Spacefem (spacefem) wrote,

kids at school

Class last night was so painfully boring. I was happy at Pittsburg because
I had a lot of teachers who'd show up on the first day of class and say,
"Chapter 1 of the text is a lofty, philosophical void of practical
information. Read it in your spare time, we're starting with the
equations." Ten minutes later, we're learning stuff that we all know will
be used on the first lab report. Not every college is so lucky, I've found
out. Our professor had a presentation all ready to go last night full of
really basic definitions, random examples, and attempts to demonstrate how
this applies to careers. What's worse: people actually asked questions;
trying to nail down some of the definitions and ask if general examples were
supposed to cover every single case (NO!). What's double worse: exactly
half the class is from another country, as is the professor, so questions
took forever because no one could understand accents. The professor speaks
English pretty well... a lot better than my one from last semester. But I'm
always curious as to how all these people end up in the middle of Kansas to
study engineering.

Item II: Ever notice how aloof Linux users have to be with one another? I
mean, what percent of the population knows what Linux is, 10% or so? Then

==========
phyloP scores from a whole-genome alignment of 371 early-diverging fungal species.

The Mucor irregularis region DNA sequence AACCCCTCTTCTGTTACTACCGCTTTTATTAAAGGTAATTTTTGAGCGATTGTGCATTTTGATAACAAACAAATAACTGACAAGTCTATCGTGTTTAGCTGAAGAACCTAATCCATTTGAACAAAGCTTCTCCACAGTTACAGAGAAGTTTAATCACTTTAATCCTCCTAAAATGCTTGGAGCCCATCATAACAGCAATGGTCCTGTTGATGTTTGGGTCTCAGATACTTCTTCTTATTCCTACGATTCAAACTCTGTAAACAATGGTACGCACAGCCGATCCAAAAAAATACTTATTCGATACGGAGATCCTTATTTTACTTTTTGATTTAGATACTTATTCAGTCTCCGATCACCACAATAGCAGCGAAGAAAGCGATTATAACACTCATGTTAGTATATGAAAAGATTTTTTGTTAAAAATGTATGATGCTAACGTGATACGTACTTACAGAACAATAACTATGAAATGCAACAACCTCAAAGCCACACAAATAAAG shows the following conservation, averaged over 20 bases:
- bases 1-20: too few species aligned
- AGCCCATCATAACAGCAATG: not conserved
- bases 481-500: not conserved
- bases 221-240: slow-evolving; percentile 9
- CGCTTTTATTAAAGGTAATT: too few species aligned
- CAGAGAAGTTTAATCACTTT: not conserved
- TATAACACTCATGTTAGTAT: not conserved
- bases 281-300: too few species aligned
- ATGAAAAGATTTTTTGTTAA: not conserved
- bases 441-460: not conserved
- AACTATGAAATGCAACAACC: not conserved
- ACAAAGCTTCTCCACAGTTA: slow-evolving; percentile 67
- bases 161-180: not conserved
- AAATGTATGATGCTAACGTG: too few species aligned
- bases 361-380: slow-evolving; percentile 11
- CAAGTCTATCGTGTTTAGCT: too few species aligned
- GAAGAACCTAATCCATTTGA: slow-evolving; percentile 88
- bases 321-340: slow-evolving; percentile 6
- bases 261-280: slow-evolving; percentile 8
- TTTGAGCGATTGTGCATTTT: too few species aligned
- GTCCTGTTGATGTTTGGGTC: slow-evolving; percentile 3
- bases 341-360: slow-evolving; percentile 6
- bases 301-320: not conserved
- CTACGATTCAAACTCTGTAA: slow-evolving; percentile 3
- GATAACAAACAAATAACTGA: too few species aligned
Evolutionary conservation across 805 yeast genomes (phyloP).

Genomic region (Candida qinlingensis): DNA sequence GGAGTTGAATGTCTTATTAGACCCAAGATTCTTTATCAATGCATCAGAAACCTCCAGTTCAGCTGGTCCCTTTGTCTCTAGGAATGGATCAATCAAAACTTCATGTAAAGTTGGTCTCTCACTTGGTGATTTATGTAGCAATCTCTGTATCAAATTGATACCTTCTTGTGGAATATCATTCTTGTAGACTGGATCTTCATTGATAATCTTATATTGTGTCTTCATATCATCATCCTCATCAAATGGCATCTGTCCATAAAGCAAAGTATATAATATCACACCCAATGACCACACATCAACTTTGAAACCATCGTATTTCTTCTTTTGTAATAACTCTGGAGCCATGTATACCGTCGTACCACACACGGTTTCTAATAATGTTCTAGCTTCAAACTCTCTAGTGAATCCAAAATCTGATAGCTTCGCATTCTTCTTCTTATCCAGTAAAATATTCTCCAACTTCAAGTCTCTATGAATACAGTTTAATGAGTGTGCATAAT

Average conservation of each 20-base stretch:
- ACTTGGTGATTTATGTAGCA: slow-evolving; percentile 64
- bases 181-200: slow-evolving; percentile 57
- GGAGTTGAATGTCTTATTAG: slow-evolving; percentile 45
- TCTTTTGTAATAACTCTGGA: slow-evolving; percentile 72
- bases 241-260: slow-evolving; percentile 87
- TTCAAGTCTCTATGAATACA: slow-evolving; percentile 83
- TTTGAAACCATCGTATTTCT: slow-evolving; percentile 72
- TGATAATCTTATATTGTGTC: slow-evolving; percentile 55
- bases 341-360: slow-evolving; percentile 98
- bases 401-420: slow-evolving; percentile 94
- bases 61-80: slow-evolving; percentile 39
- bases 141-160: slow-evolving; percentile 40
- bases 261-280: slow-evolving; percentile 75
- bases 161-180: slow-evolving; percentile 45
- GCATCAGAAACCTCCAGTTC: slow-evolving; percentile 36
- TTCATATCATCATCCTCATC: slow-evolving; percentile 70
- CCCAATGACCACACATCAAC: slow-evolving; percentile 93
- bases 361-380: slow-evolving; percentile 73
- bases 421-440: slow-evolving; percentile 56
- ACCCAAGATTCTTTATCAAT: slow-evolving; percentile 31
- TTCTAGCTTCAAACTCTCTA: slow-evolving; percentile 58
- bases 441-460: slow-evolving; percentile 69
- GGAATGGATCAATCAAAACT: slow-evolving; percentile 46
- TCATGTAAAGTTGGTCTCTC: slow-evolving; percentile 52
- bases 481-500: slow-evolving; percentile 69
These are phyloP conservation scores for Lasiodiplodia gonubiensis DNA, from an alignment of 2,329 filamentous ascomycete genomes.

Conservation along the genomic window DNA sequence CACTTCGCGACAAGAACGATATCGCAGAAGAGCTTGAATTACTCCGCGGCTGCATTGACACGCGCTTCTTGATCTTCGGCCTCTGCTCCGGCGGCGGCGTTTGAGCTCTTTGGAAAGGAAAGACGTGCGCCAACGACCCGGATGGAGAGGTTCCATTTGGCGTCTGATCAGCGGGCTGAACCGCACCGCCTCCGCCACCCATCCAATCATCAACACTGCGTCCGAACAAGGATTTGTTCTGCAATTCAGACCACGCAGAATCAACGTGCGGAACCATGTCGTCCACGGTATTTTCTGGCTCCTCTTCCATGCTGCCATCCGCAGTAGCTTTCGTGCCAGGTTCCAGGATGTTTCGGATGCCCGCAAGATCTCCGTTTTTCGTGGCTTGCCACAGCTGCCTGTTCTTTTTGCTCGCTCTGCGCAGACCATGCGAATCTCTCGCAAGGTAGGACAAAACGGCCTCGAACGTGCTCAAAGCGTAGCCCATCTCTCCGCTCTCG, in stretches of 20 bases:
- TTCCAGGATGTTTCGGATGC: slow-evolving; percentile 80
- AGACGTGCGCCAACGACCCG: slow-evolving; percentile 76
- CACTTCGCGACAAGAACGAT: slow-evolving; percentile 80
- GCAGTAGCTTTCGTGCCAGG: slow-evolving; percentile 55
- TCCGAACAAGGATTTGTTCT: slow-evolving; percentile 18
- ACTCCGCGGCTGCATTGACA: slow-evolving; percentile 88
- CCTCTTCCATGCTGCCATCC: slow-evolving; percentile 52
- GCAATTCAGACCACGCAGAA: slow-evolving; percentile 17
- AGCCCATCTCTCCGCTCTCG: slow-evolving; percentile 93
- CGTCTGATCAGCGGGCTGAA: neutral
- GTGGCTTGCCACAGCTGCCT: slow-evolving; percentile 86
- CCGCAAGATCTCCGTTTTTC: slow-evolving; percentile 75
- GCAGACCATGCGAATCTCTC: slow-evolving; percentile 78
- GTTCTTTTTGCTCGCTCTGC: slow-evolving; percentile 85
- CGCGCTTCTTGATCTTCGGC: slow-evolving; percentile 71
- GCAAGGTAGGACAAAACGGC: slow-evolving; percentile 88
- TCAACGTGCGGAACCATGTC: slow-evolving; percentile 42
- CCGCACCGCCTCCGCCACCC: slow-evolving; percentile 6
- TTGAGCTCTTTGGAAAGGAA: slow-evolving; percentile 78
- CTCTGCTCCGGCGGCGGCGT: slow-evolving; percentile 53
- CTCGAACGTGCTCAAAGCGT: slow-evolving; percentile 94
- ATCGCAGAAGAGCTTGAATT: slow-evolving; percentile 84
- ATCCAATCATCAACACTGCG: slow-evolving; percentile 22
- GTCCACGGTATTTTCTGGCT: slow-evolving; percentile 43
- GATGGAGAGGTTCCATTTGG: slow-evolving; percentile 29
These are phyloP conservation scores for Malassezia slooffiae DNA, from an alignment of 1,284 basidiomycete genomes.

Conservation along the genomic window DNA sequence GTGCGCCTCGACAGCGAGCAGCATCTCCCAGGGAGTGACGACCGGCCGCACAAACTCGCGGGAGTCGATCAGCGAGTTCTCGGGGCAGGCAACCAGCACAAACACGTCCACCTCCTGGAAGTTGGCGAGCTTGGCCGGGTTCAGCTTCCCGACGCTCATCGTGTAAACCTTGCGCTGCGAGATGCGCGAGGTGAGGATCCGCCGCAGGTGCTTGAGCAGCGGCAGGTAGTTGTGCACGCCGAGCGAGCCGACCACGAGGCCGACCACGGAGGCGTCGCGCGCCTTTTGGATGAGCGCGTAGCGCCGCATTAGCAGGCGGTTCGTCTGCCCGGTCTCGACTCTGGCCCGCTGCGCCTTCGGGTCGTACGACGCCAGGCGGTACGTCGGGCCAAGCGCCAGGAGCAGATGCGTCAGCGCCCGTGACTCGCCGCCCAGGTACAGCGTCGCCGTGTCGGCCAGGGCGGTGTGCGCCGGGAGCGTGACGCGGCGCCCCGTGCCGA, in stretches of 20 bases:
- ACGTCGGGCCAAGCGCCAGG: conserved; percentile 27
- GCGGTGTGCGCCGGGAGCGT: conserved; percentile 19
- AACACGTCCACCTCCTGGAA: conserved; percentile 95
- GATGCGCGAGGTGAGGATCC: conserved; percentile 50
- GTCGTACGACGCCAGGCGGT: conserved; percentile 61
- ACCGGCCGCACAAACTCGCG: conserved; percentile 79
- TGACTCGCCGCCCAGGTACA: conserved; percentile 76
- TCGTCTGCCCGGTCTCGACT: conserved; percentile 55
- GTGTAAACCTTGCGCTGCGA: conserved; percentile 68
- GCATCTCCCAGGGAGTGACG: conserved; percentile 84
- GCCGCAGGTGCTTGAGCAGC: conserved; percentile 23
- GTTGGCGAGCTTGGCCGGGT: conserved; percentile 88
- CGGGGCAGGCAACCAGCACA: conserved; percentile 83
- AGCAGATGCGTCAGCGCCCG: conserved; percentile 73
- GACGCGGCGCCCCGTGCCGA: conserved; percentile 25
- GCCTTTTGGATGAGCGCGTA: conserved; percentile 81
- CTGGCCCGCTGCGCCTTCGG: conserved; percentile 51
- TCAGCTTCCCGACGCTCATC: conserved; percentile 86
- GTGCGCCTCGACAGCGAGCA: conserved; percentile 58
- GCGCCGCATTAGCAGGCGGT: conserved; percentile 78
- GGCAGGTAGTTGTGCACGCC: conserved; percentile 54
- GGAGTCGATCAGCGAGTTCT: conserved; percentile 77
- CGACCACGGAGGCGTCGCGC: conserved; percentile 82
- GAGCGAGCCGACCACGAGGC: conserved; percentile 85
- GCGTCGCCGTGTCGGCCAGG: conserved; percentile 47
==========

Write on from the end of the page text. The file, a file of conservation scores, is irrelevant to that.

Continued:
from there, who's running it on a computer now, 1% or so? Or maybe it's a
male/female thing... if women have anything in common with one another, it's
an invitation for a 30 minute discussion. "I have that skirt!" leads into a
dissertation on the history of said skirt, a full review, what it goes with,
how well it holds up, where it's been. For some reason, every time I
overhear guys talking about Linux (and I only overhear guys talking about
Linux, that's why I can't tell if it's a geek thing or a guy thing), and I
chirp in with my favorite distro or a program I like or something like that,
I still get basically ignored. Considering how rare Linux users are I
figured anyone would really get to be one of the crowd pretty quickly but
that's not how it works. It's weird.

Apple users are united in their elitism, Windows users are united in their
ignorance, but when you're a Linux user sometimes it feels like you can't
really be united without proving yourself. Just being a desktop user and
believing in open source isn't good enough. Geeks are so annoyingly
competitive like that.
Tags: computers
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